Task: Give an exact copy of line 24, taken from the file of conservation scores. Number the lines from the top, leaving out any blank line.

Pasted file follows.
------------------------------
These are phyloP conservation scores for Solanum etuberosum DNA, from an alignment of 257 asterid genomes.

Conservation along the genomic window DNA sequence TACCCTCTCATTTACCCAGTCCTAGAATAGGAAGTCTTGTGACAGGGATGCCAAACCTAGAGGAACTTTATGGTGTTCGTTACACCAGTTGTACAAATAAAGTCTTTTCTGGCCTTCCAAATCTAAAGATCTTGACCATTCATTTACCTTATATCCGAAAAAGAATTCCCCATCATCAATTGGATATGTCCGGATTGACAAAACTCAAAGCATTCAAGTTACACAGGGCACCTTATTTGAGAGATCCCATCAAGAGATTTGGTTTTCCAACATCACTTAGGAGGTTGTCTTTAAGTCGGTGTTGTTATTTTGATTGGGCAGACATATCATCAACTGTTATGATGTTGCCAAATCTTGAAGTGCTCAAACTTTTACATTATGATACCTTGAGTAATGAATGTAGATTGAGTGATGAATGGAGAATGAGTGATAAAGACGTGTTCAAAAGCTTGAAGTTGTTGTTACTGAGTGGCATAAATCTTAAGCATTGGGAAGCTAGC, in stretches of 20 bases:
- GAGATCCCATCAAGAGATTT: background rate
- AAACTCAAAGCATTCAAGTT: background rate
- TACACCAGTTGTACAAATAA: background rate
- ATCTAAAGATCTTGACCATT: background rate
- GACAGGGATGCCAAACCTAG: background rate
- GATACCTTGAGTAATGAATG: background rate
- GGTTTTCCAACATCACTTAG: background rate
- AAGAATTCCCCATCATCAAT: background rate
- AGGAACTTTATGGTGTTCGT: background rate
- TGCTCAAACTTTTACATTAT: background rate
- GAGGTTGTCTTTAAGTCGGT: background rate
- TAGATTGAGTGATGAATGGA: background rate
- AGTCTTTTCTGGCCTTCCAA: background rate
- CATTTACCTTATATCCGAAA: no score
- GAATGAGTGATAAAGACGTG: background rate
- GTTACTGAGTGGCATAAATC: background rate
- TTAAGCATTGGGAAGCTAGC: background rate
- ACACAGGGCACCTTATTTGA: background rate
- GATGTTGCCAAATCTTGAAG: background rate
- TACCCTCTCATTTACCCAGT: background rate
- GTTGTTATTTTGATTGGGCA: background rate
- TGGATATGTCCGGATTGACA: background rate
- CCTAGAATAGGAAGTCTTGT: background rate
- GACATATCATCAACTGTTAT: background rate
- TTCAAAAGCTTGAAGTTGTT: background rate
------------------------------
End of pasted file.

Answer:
- TGGATATGTCCGGATTGACA: background rate